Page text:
Reports of the meeting held on Tuesday afternoon in a House of Commons Committee room with Lynne Featherstone MP, Equalities Minister, and five civil servants have been issued by Peter Tatchell and Pink News. Also present were Ben Summerskill, chief executive of Stonewall, the Rev Sharon Ferguson of the Lesbian and Gay Christian Movement, Paul Martin of the Lesbian and Gay Foundation Manchester, and myself.
The meeting was the first of a series of private meetings being held this week by the government’s equalities office with interested parties to to look at possible next steps for civil partnerships including the possibility of holding civil partnerships for gay couples in church and the option of extending civil marriage to same-sex couples. I don’t know whether the government’s consultation extends to meeting with Christian leaders opposed to marriage equality in church for LGBT people though Lynne Featherstone is reported as acknowledging that any consultation would take into account the views of those who are vehemently opposed to equal marriage.
Four of the five LGBT leaders present argued strongly for full marriage equality. Stonewall is not opposed to marriage equality but does not see it as a priority.
My focus was on the Church of England, which as the established church with bishops in the House of Lords and strong conservative lobby groups, has undue influence on the progress of legal reforms that affect the lives of LGBT people in general and Christians in particular.
The meeting attempted to identify the difference between civil partnerships and marriage and why we were so adamant that we wanted equality. The legal provisions are effectively exactly the same. There are two practical differences: in marriage, vows are exchanged whereas the registration of a civil partnership requires a register to be signed; and civil partnerships cannot be contracted in religious buildings. LGBT people want the freedom to commit ourselves to one another in the same way by the exchange of vows and rings – in church.
The real difference lies in people’s perception. They habitually call civil partnerships ‘marriage’ and this is what they perceive them to be in all but name. Families, friends, colleagues and members of their congregation see gay couples getting married, with all the significance of meaning that attaches to marriage.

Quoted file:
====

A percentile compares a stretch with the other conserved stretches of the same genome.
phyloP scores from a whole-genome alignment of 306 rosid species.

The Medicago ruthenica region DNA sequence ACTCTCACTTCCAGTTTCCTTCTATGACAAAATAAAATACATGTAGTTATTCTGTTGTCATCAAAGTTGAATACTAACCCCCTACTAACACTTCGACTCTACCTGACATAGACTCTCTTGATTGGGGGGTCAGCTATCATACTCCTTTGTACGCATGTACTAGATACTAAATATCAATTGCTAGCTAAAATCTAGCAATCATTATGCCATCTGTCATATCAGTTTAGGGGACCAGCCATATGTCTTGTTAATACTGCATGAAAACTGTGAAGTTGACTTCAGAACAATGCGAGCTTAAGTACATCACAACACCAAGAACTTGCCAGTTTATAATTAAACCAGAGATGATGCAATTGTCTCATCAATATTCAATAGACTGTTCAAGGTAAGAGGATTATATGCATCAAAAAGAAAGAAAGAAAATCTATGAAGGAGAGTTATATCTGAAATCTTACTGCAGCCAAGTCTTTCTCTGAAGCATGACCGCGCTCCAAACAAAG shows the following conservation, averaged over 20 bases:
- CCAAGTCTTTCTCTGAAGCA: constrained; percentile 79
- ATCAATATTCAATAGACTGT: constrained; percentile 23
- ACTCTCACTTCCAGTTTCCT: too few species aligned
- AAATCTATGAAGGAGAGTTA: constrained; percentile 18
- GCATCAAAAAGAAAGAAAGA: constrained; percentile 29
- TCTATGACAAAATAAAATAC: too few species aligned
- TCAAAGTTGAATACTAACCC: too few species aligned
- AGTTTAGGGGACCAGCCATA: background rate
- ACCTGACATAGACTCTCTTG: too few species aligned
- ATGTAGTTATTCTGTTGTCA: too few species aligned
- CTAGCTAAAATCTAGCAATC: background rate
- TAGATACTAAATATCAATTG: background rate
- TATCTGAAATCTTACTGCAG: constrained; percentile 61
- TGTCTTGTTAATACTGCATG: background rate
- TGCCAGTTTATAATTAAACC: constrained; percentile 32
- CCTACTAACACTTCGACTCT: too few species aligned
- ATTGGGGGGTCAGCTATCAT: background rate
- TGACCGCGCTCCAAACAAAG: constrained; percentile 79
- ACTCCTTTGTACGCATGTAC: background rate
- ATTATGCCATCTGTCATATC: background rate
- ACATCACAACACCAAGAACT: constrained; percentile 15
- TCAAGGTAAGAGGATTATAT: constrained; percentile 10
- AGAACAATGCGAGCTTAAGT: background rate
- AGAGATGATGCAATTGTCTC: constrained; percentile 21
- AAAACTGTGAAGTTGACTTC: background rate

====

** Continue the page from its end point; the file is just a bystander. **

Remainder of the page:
The nature of marriage has already been significantly reconstructed by cultural, social and religious changes in the past 50 years and has always been an institution subject to revision and change. The Church of England has changed the nature of marriage radically by accepting that couples have the freedom to use contraception and to remarry in church following divorce.
Feminists and some LGBT people do not want to adopt the values of marriage, seeing it as indelibly patriarchal or embodying commitments they do not want to make. LGBT people will inevitably further deconstruct and reconstruct the nature of marriage. I would argue that Christian LGBT people want marriage to be a covenant relationship focused on the loving relationship between a couple who intend life-long fidelity mirroring God’s covenantal relationship with us and all creation.
Peter and Sharon have both said they felt the meeting had ignored their main concern of winning the right to full marriage equality. Sharon said: “It just wasn’t taken on board how strongly we feel that civil partnerships are discriminatory. They are not equal to marriage.” She thought that the equalities office just wanted us to say we were happy with religious civil partnerships and then to silence us so they could go to the faith groups and tell them they didn’t have to worry about gay marriage. Peter said: “The meeting mostly focused on civil partnerships in church. I got the impression that the coalition government doesn’t feel confident enough to push ahead with same-sex civil marriage.”
Peter, arguing for full equality, said that marriage is the gold standard and civil partnerships are second best. They are not equality. A separate law is not an equal law. Civil partnerships create a two-tier system of partnership recognition: one law for heterosexuals, civil marriage, and another law for same-sex couples, civil partnerships. In reverse, he argues that the homophobia of the ban on same-sex civil marriage is now compounded by the heterophobia of the ban on opposite-sex civil partnerships. Just as a gay couple cannot have a civil marriage, a straight couple cannot have a civil partnership.
Peter urged the coalition government to undertake a public consultation to determine whether the ban on gay marriage ought to be lifted. He said it should invite representations from individuals and organisations and, on the basis of the submissions received, decide if the ban should stay or go.
Changing Attitude needs to focus on the reaction of the Church of England to the proposal to extend the registration of civil partnerships to religious premises and to the desire for full marriage equality. We have to think carefully about educating the church and to building a coalition of groups, parishes and church leaders who will be committed to work with us to achieve our goal.